Partisan Pay-Per-View, Wrestling Match to Follow

Politics on television isn't a pretty picture these days -- on either side of the camera.

Sinclair Broadcasting continues to press on to air its openly pro-President Bush, pro-Republican documentary called "Stolen Honor: Wounds That Never Heal." All this in spite that it isn't news, since it is exclusively sponsored by a Pennsylvania veterans group. Yet Sinclair insists on calling the show 'news' programming. (Sinclair also fired a reporter at one of its stations who criticized it.)

On the other side, pro-Senator Kerry, pro-Democrat supporter documentarian Michael Moore wants to air "The Michael Moore Pre-Election Special" as pay-per-view (PPV) event on Nov. 1 the night before the election, to be distributed by PPV provider In Demand.

The difference is Moore isn't calling his program 'news.' Sinclair needs to, according to the Federal Communications Commission equal time regulations, and it needs to ask the Kerry camp if it wants to participate.



But as an openly pro-Bush organization, Sinclair motives are clearly an afterthought. With Moore's PPV show, Moore can take a side. And he can let TV viewers decide -- buy or not buy the program (for $9.95), which is based on the critically-acclaimed theatrical documentary by Moore, "Fahrenheit 9/11."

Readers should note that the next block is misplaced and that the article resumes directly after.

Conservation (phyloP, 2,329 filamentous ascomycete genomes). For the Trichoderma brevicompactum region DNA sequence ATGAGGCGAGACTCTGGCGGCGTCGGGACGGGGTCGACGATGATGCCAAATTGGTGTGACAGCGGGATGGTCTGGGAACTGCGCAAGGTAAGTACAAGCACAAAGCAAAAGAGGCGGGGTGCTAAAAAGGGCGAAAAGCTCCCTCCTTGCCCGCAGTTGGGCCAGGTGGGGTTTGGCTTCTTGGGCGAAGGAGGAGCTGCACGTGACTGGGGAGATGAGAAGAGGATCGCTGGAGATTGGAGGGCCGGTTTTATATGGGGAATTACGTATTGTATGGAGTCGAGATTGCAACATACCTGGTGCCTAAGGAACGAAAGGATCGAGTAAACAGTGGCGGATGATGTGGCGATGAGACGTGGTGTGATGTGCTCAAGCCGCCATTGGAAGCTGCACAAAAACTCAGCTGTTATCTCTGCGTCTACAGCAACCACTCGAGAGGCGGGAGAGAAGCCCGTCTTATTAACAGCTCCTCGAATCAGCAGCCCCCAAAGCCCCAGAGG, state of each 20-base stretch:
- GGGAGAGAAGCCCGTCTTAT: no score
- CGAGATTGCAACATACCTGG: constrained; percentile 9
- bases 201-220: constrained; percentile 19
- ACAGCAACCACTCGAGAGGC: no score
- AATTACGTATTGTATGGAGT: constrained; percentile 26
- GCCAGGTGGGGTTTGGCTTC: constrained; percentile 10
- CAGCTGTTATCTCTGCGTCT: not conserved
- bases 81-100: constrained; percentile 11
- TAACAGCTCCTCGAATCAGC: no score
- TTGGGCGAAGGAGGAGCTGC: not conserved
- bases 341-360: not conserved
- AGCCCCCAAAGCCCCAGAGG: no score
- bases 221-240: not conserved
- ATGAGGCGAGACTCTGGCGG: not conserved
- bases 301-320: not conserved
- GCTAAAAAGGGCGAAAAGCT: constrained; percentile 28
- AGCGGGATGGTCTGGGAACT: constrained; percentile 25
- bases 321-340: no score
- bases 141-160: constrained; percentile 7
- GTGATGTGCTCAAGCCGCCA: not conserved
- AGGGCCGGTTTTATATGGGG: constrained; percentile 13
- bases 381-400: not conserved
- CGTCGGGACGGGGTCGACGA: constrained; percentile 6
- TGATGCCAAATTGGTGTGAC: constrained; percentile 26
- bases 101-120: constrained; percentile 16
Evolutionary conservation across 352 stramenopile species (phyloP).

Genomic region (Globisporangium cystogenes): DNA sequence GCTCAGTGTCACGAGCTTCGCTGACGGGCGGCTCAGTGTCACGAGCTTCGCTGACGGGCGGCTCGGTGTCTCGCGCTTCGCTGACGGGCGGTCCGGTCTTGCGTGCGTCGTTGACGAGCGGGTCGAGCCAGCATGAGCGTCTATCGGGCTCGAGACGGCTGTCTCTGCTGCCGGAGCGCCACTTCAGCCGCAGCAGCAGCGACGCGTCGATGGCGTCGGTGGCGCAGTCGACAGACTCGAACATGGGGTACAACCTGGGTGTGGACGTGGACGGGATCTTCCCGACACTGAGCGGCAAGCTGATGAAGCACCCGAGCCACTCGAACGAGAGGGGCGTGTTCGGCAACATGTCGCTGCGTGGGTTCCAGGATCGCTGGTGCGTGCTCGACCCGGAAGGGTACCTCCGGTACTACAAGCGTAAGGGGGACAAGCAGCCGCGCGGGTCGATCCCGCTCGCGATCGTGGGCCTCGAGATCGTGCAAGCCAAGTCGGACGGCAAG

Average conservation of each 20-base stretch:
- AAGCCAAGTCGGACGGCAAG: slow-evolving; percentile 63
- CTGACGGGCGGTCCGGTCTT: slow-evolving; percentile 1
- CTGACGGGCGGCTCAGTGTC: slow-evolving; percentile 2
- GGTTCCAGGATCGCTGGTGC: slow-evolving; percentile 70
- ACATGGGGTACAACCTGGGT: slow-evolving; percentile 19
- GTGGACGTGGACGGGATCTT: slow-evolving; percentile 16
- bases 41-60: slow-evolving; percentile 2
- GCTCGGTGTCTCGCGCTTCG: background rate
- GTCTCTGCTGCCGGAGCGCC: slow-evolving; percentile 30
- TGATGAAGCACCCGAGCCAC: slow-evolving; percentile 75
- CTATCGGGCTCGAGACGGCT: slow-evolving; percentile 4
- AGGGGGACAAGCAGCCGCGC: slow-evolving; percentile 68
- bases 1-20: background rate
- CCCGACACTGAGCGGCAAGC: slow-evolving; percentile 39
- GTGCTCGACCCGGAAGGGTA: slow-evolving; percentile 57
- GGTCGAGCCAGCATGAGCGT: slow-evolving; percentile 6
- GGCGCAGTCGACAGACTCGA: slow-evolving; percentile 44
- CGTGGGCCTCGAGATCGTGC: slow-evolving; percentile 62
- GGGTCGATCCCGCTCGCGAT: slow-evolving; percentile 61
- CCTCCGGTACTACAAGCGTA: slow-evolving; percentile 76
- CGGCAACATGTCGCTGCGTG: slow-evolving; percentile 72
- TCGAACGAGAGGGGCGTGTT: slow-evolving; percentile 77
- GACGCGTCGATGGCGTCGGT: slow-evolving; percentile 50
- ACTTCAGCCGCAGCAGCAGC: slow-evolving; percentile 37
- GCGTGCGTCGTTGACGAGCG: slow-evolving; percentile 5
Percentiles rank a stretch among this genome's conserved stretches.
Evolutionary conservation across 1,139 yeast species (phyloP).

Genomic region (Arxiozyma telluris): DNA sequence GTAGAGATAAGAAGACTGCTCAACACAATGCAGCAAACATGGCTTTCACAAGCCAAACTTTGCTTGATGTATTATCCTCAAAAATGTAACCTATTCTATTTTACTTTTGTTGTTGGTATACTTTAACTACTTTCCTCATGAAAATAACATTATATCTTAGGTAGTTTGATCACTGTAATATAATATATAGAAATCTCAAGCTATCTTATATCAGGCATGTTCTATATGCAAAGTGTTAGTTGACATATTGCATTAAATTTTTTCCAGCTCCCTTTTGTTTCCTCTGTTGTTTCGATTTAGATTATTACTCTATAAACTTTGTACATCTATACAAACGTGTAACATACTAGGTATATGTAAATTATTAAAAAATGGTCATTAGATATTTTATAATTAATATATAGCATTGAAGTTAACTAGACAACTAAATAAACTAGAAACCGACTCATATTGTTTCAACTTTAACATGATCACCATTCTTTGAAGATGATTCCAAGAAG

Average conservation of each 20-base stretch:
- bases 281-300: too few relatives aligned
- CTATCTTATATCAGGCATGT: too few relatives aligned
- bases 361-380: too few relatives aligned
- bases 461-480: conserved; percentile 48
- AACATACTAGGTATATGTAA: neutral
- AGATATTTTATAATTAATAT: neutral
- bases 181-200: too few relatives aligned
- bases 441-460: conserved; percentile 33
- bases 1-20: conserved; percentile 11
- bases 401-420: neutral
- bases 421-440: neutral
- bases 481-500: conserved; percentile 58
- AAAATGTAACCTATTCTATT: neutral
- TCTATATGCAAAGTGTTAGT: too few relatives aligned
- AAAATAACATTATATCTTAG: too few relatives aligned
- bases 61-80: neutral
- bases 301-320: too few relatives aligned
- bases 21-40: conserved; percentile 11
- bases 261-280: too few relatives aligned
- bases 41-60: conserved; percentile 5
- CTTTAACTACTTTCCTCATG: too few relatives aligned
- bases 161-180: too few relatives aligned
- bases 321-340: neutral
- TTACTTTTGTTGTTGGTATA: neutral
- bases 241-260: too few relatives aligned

As a broadcaster, Sinclair can't take sides. Not that Sinclair isn't thinking about its viewers. It is offering the show commercial-free. That means no local market screaming auto dealership owners and no fat-burning pill ads. Pro-Bush, yes; capitalistic pigs, no. (Of course, Sinclair isn't paying any money for the show either.)

Now In Demand is backing out of its deal with Moore, who says the company is nervous about the political overtones -- especially in light of the criticism Sinclair has received. To help normalize all political waters, Moore has offered Sinclair his special free-of-charge.

In Demand could cite business reasons as an excuse -- that no one will show up. But that's not Sinclair's fear. It isn't necessarily in it to make money -- all the more reason why the broadcaster should do a two-program package PPV event of its own, featuring both Michael Moore and the veterans group programs.

Perhaps there could be a wrestling match afterwards - which is in keeping with most successful PPV events.

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